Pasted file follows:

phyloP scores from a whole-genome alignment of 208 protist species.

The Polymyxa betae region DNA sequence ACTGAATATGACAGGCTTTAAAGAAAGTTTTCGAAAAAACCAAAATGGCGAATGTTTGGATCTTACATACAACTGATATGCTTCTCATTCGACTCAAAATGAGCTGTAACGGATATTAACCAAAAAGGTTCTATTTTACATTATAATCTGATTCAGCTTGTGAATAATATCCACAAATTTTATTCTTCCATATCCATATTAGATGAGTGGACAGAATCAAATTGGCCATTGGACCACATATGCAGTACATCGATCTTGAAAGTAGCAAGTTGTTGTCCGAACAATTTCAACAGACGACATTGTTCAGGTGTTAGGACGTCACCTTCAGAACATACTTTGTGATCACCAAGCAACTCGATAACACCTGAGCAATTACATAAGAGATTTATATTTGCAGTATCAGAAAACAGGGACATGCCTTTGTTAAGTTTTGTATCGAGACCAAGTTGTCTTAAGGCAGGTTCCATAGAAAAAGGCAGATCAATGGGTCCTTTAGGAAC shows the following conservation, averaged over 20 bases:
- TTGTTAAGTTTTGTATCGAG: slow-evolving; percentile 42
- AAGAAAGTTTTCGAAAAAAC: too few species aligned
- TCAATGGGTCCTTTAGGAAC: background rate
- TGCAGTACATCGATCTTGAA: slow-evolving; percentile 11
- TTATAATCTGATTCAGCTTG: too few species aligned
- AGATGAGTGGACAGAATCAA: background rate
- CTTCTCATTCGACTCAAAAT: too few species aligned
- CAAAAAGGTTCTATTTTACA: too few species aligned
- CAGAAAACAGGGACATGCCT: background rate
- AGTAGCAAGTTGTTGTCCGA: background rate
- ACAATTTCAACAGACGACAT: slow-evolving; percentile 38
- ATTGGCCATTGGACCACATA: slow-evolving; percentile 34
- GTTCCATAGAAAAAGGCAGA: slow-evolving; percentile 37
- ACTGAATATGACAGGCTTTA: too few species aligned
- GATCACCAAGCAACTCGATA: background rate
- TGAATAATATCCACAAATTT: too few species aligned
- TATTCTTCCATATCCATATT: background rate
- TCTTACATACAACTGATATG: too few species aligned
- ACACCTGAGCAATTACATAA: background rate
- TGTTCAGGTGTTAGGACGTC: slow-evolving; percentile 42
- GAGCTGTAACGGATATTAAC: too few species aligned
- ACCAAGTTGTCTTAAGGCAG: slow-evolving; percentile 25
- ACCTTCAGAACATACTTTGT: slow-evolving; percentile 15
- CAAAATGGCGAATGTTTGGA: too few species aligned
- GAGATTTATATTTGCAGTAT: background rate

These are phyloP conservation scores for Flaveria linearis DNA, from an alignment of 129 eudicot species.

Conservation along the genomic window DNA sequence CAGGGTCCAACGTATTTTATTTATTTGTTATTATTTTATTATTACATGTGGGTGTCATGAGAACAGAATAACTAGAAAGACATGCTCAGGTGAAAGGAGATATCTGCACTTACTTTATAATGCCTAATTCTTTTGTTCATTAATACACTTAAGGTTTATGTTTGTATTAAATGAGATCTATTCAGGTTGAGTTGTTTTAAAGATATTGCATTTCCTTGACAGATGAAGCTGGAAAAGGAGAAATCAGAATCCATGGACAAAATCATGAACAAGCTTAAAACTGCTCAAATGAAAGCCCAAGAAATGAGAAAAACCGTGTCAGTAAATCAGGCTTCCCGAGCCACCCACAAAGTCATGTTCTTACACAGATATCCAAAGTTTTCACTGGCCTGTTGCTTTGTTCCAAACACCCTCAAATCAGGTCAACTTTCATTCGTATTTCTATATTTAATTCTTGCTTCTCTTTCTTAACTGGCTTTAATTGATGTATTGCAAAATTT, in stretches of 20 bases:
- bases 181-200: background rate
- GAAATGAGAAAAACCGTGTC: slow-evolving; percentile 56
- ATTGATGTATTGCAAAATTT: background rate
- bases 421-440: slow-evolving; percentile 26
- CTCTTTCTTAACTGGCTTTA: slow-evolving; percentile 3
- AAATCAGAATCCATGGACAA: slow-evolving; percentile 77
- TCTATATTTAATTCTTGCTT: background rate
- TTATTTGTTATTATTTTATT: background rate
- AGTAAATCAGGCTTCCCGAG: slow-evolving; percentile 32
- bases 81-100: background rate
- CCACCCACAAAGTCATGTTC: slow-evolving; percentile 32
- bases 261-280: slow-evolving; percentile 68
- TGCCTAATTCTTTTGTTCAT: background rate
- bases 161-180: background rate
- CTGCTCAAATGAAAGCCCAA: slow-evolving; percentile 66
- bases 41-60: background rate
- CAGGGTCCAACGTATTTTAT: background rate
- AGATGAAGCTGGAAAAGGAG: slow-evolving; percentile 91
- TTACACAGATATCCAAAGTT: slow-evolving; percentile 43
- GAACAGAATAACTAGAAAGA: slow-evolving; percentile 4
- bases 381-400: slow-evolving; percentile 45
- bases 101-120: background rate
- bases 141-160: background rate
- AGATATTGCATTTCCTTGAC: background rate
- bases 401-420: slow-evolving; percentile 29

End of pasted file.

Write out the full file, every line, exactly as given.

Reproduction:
phyloP scores from a whole-genome alignment of 208 protist species.

The Polymyxa betae region DNA sequence ACTGAATATGACAGGCTTTAAAGAAAGTTTTCGAAAAAACCAAAATGGCGAATGTTTGGATCTTACATACAACTGATATGCTTCTCATTCGACTCAAAATGAGCTGTAACGGATATTAACCAAAAAGGTTCTATTTTACATTATAATCTGATTCAGCTTGTGAATAATATCCACAAATTTTATTCTTCCATATCCATATTAGATGAGTGGACAGAATCAAATTGGCCATTGGACCACATATGCAGTACATCGATCTTGAAAGTAGCAAGTTGTTGTCCGAACAATTTCAACAGACGACATTGTTCAGGTGTTAGGACGTCACCTTCAGAACATACTTTGTGATCACCAAGCAACTCGATAACACCTGAGCAATTACATAAGAGATTTATATTTGCAGTATCAGAAAACAGGGACATGCCTTTGTTAAGTTTTGTATCGAGACCAAGTTGTCTTAAGGCAGGTTCCATAGAAAAAGGCAGATCAATGGGTCCTTTAGGAAC shows the following conservation, averaged over 20 bases:
- TTGTTAAGTTTTGTATCGAG: slow-evolving; percentile 42
- AAGAAAGTTTTCGAAAAAAC: too few species aligned
- TCAATGGGTCCTTTAGGAAC: background rate
- TGCAGTACATCGATCTTGAA: slow-evolving; percentile 11
- TTATAATCTGATTCAGCTTG: too few species aligned
- AGATGAGTGGACAGAATCAA: background rate
- CTTCTCATTCGACTCAAAAT: too few species aligned
- CAAAAAGGTTCTATTTTACA: too few species aligned
- CAGAAAACAGGGACATGCCT: background rate
- AGTAGCAAGTTGTTGTCCGA: background rate
- ACAATTTCAACAGACGACAT: slow-evolving; percentile 38
- ATTGGCCATTGGACCACATA: slow-evolving; percentile 34
- GTTCCATAGAAAAAGGCAGA: slow-evolving; percentile 37
- ACTGAATATGACAGGCTTTA: too few species aligned
- GATCACCAAGCAACTCGATA: background rate
- TGAATAATATCCACAAATTT: too few species aligned
- TATTCTTCCATATCCATATT: background rate
- TCTTACATACAACTGATATG: too few species aligned
- ACACCTGAGCAATTACATAA: background rate
- TGTTCAGGTGTTAGGACGTC: slow-evolving; percentile 42
- GAGCTGTAACGGATATTAAC: too few species aligned
- ACCAAGTTGTCTTAAGGCAG: slow-evolving; percentile 25
- ACCTTCAGAACATACTTTGT: slow-evolving; percentile 15
- CAAAATGGCGAATGTTTGGA: too few species aligned
- GAGATTTATATTTGCAGTAT: background rate

These are phyloP conservation scores for Flaveria linearis DNA, from an alignment of 129 eudicot species.

Conservation along the genomic window DNA sequence CAGGGTCCAACGTATTTTATTTATTTGTTATTATTTTATTATTACATGTGGGTGTCATGAGAACAGAATAACTAGAAAGACATGCTCAGGTGAAAGGAGATATCTGCACTTACTTTATAATGCCTAATTCTTTTGTTCATTAATACACTTAAGGTTTATGTTTGTATTAAATGAGATCTATTCAGGTTGAGTTGTTTTAAAGATATTGCATTTCCTTGACAGATGAAGCTGGAAAAGGAGAAATCAGAATCCATGGACAAAATCATGAACAAGCTTAAAACTGCTCAAATGAAAGCCCAAGAAATGAGAAAAACCGTGTCAGTAAATCAGGCTTCCCGAGCCACCCACAAAGTCATGTTCTTACACAGATATCCAAAGTTTTCACTGGCCTGTTGCTTTGTTCCAAACACCCTCAAATCAGGTCAACTTTCATTCGTATTTCTATATTTAATTCTTGCTTCTCTTTCTTAACTGGCTTTAATTGATGTATTGCAAAATTT, in stretches of 20 bases:
- bases 181-200: background rate
- GAAATGAGAAAAACCGTGTC: slow-evolving; percentile 56
- ATTGATGTATTGCAAAATTT: background rate
- bases 421-440: slow-evolving; percentile 26
- CTCTTTCTTAACTGGCTTTA: slow-evolving; percentile 3
- AAATCAGAATCCATGGACAA: slow-evolving; percentile 77
- TCTATATTTAATTCTTGCTT: background rate
- TTATTTGTTATTATTTTATT: background rate
- AGTAAATCAGGCTTCCCGAG: slow-evolving; percentile 32
- bases 81-100: background rate
- CCACCCACAAAGTCATGTTC: slow-evolving; percentile 32
- bases 261-280: slow-evolving; percentile 68
- TGCCTAATTCTTTTGTTCAT: background rate
- bases 161-180: background rate
- CTGCTCAAATGAAAGCCCAA: slow-evolving; percentile 66
- bases 41-60: background rate
- CAGGGTCCAACGTATTTTAT: background rate
- AGATGAAGCTGGAAAAGGAG: slow-evolving; percentile 91
- TTACACAGATATCCAAAGTT: slow-evolving; percentile 43
- GAACAGAATAACTAGAAAGA: slow-evolving; percentile 4
- bases 381-400: slow-evolving; percentile 45
- bases 101-120: background rate
- bases 141-160: background rate
- AGATATTGCATTTCCTTGAC: background rate
- bases 401-420: slow-evolving; percentile 29